Can Cats Die From Weed Killer

Who doesn’t like having a beautiful lawn? In order to maintain a beautiful looking garden, we often have to use treatment products such as weed killers. This is all perfectly okay unless you own a pet and in particular, a cat.

A lot of treatments claim to be animal friendly and a few don’t. But even the ones that are apparently animal friendly can cause long-lasting damage to your pet. Sometimes even natural pest control can cause fatal allergies to your pet and so it’s always a good idea to keep an eye out and exercise caution when using such products.

We mentioned cats in particular for a reason. Cats are comparatively much more sensitive beings as opposed to other animals and require extra care because the slightest slip up can have negative consequences. And another major consideration when it comes to cats is their grooming regime. Cats are obsessive about keeping clean and often spend long durations licking themselves as a form of grooming. Thus anything applied directly to their coat or anything that comes in contact with their fur is ingested as a result of their grooming. So, if your cat so much as walks through a garden sprayed with any chemical or brushes by a treated plant, the chemical will end up consumed into their system if they so much as clean their paws. 

Cats are also curious. So if there is a spill from one of the products or if the bottle is lying around, they may simply walk up and try to drink the spill or lick the bottle nozzle out of curiosity. In these cases, curiosity might actually end up killing your cat!

How to ensure my cat’s safety?

The obvious question that comes up is how do I do both? How can I maintain my garden and keep my cat safe? Let’s be honest, you can only be so vigilant but slip-ups are very likely and no one can blame you if it happens. 

The good news is that you can manage both. If there is an incident of your cat coming in contact with a weed killer, the most important thing to know is which weed killer has been used. Depending on that your vet will be able to tell you if there is a cause of concern and what treatment to abide by. Not all weed killers are fatal to cats.

Ingredients, symptoms a treatment:

 

Glyphosate is a common herbicide used. It is available in liquid form but the strength varies. It is relative of low toxicity however it does have possible toxic effects on a cat.

 

Lethargy and vomiting are the most common symptoms of glyphosate exposure. More serious cases see tremors, diarrhea, and respiratory problems as well as skin irritation. Respiratory problems can be signs of fatal poisoning.

The simplest treatment would be thorough washing of the area that has come in contact with the product. Ingestion of small quantities or a diluted solution will require the mouth to be washed by the vet and oral fluids. If the cat has taken in a lot then a more serious treatment plan will be put into place.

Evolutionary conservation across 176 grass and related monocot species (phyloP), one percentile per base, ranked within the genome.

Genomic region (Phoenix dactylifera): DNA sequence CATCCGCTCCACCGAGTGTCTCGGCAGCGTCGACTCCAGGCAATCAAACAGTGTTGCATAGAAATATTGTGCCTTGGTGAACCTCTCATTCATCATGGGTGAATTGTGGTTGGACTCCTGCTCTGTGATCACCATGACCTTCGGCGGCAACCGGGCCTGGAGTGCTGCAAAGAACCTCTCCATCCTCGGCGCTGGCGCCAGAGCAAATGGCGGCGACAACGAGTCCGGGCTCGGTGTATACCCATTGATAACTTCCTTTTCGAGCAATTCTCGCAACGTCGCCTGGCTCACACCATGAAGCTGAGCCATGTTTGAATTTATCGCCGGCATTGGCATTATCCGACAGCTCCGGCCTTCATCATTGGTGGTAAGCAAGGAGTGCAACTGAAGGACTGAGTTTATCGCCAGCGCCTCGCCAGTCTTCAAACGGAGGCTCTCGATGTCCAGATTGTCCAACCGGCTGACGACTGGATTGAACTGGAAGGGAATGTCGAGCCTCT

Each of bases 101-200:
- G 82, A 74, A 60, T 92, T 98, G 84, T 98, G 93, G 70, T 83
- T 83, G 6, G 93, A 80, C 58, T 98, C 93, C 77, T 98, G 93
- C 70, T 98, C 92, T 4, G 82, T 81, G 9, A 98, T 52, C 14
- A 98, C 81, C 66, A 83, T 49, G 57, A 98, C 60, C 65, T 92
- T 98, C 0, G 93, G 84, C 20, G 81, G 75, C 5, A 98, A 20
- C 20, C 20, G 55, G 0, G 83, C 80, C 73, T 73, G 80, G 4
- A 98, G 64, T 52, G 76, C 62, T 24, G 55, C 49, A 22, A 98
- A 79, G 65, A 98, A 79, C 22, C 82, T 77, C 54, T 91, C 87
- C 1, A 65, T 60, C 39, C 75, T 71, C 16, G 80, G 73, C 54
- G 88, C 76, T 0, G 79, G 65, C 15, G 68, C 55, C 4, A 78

Chlorophenoxy derivatives are irritants and signs that your cat has come into contact with this substance include lethargy, vomiting, abdominal discomfort, and salivation. Severe symptoms include blood in the stool, increased weakness, and anorexia, and mouth ulcers.

 

Supportive treatment will be required in case of contact and there is no fixed antidote. For most of the part, the paws and the fur will need to be thoroughly decontaminated, especially if the contact was minimal. Rehydration treatment might be needed to stop vomiting.

 

Ferrous Sulphate is mostly used as a moss killer and can be found in the form of the chemical or in the form of lawn feed. Moss and weed killers usually contain a herbicide which is for the weed, a fertilizer which is the feed, and sulfate which is for the moss.

 

If your cat comes into contact with too much sulfate the chances of toxicity are high as their body doesn’t have a system that can work on eliminating the excess of iron. As a result, your cat will face gastrointestinal problems which can prove to be a serious problem. But that is only if your cat has come into contact with large amounts of this product. A walk on treated grass will cause the paw irritation and grooming can lead to diarrhea, vomiting, and salivation.

Treatment will require the paws to be washed and rinsed with detergent and if the cat has been vomiting then rehydration will be monitored. It is unlikely that your cat will come into contact with a large amount of this weed killer; however, if they do the vet will take more serious action.

 

Fatty Acids include nonanoic acid, decanoic acid, octanoic acids and are labeled as organic. There aren’t a lot of instances of cats coming into contact with these kinds of weed killers since cats dislike the smell. But if they do, they will develop mouth ulcers, fever, salivation, and anorexia. Skin irritation may occur as a result of prolonged exposure.

 

If exposed your cat’s paws and fur will be cleaned using a detergent and if there is any contact with the cat’s mouth it may have to be washed out by your vet and pain relief may have to be administered. Too much exposure may lead to feeding treatment.

Conclusion:

Too much or prolonged exposure to weed killers is dangerous to your cat’s health and thus they should be kept away from lawns treated with herbicides. It is always a good idea to schedule treatment and be extra cautious and not let your cat out in the garden on that day.

If you fear your cat has come into contact with a weed killer make sure you take them to the vet at the first instance of symptoms. Knowing what kind of weed killer was used will help with the treatment.

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